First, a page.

14. Chapter 5 Managing Risk Risk management seeks to strike an appropriate balance between trade facilitation and control.
Aims at adjusting operational practices to minimize the chances that events occur that prevent the organization from achieving its objectives.
Allocates resources in accordance with the risks, and thus eases control of less risky shipments (selectivity in inspection, pre-arrival import declaration, delivery of goods before duty payments, rewards for recognized importers).
15. Chapters 6-7 Lessons learned from Modernization Initiatives National authorities, at times with donor support, have devoted lots of resources and attention to modernization of customs operations. Drawing on eight case studies and the WB experience these are several key lessons that should be kept in mind when setting up such projects.
Political commitment from the top.
Provide clear project objectives.
Prepare good diagnostic
Ensure that other trade agencies are also improving, unless that trade facilitation objectives will not be achieved.
Identify performance indicators.
Partial reforms can be useful, but the long term objective of modernizing customs operation should not be lost sight of.
Get stakeholders on board (MOF, Staff, private sector).
Ensure adequate life cycle funding for the reform (also ICT), particularly for the time when donor support stops.
17. Chapter 8. Customs Valuation Customs valuation goes to the core of customs operations.
This guiding principles of Customs valuation are given in the WTO valuation principles, that instruct that foremost importance be given to using using invoice prices. Some well identified exceptions are provided (alternate methods).
Developing countries have struggled with the application of the WTO valuation principles. Issues : trader’s proclivity to under invoice in the face of weak capacity to check values, importance of informal trade and trade in second hand goods.
Proposed Strategy includes: Simplify tariff system, Build Valuation capacity in Customs, Establish Valuation database, Exchange information with other Customs Organizations
The PSI Option : Chapter provides guidelines
18. Chapter 9 Rules of Origin (ROO)
Non-preferential rules of origin.
The desirable WTO/WCO initiative for harmonization has not yet been completed. Such agreement would provide a standard for all trading partners and would set the standard against which to judge the non-preferential ROOs .
19. Preferential Rules of Origin .
Practice: They tend to be very complex and differ across products and agreements (NAFTA ROOs are 400 pages) and are difficult to administer, particularly for small developing countries. They often serve other than trade integration objectives and often are restrictive.
Suggestion: ROOs should be simple (avoid product by product rules), easy to administer (e.g. standard formula for the value added rule ), predictable for trade and similar across preferential regimes.
20. Chapter 10 Duty Relief and Exemption These import regimes imply substantial “revenue foregone”. Unless clear objectives are achieved they should be abolished.
Many are designed to grant exporters access to duty free imports. Necessary for export competitiveness. Revised Kyoto provides clear guidelines.
21. Temporary admission:
The preferred method by importers as no cash outlay required.
Needs account-based management and inspection and safeguards against loss of revenue. Important to use computer application to effect control.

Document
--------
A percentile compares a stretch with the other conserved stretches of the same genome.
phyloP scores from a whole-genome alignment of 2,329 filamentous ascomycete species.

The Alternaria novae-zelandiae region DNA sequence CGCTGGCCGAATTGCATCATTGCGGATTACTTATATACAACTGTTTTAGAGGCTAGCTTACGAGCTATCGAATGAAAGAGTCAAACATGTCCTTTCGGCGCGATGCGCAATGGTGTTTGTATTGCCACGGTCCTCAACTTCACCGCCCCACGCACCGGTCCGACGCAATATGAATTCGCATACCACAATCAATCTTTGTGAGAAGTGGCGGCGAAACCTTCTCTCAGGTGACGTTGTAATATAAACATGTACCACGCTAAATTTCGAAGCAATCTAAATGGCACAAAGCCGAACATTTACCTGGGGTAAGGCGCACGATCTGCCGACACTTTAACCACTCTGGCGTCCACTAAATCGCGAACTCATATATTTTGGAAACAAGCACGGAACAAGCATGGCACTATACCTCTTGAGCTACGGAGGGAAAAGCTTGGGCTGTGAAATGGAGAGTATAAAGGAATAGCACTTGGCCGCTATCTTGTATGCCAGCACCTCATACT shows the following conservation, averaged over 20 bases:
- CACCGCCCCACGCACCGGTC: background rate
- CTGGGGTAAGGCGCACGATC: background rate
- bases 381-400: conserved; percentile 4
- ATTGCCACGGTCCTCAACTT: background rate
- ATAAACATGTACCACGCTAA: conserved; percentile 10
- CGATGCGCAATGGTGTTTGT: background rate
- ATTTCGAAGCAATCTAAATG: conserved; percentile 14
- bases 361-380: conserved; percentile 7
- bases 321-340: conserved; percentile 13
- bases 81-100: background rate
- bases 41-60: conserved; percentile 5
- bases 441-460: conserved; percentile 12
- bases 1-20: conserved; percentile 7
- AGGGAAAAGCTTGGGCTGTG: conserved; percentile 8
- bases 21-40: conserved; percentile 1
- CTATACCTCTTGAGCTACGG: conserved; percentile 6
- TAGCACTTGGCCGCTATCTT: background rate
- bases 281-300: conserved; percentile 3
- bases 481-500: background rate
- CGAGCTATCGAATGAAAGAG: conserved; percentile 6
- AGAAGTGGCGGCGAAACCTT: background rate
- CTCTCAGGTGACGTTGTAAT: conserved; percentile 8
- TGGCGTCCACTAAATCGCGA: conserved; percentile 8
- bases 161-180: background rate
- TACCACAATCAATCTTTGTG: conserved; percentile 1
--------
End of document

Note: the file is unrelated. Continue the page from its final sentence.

Drawback system should still be available as back up for unexpected or exceptional exports.
Often preferred by Customs as it protects revenues.
Exporters do not like this much because (i) needs cash outlay, (ii) refunds often are delayed,(iii) refunds lose real value because of inflation
Temporary admission should be available to exporters in good standing.
Should be strictly limited to those required by international agreements (e.g Vienna for diplomats) and non-commercial goods (e.g. travelers).
Authority to grant exemptions should be transparent and extremely limited.
Redundant exemptions should be eliminated as soon as possible.
23. Chapter 11 Transit Issues Transit presents special problems for landlocked countries (leakages and convoys). Transit policies are only in part a Customs issue; other agencies involved. Three key issues need to be addressed:
Secure the cargo to prevent leakage.
Provide a guarantee in case goods do not leave the country as expected.
Ensure that guarantee is promptly released when goods leave the country. This requires good data transmission. .
Participation of the private sector to set up effective administrative arrangement often helps. Transit corridor authorities deserve to be studied as examples (e.g Trans Kalahari Corridor)
24. Chapter 12 Cargo Security While not a totally new to Customs, security concerns are receiving great attention after 19/11.
New initiatives- multinational and national, are undertaken and Customs should cooperate with other border agencies to enhance the security of cargo. Failing to cooperate with these various initiatives can undermine export competitiveness. This is a rapidly evolving field of concerns for Customs and deserved focused attention.
25. Chapter 13 Information and Communications Technology (ICT) Modern Customs Administration needs appropriate reliance on ICT.
ICT is changing constantly
Use of ICT has helped in mobilizing revenue, combat corruption and reduce clearance time
Much ICT equipment is underutilized
Managing ICT should be core function of Customs Administration
ICT requires sustainable funding
26. Build own system
Costly with frequent overruns
Difficult to get it right ; tendency to formalize poor customs practices
Some excellent examples exist
Buy off the shelf. Several options now available.
They incorporate best practices
Often come with appropriate TA for implementation and support
Choosing the appropriate ICT system should involve comparison shopping.
Procuring the ICT system should ensure value for money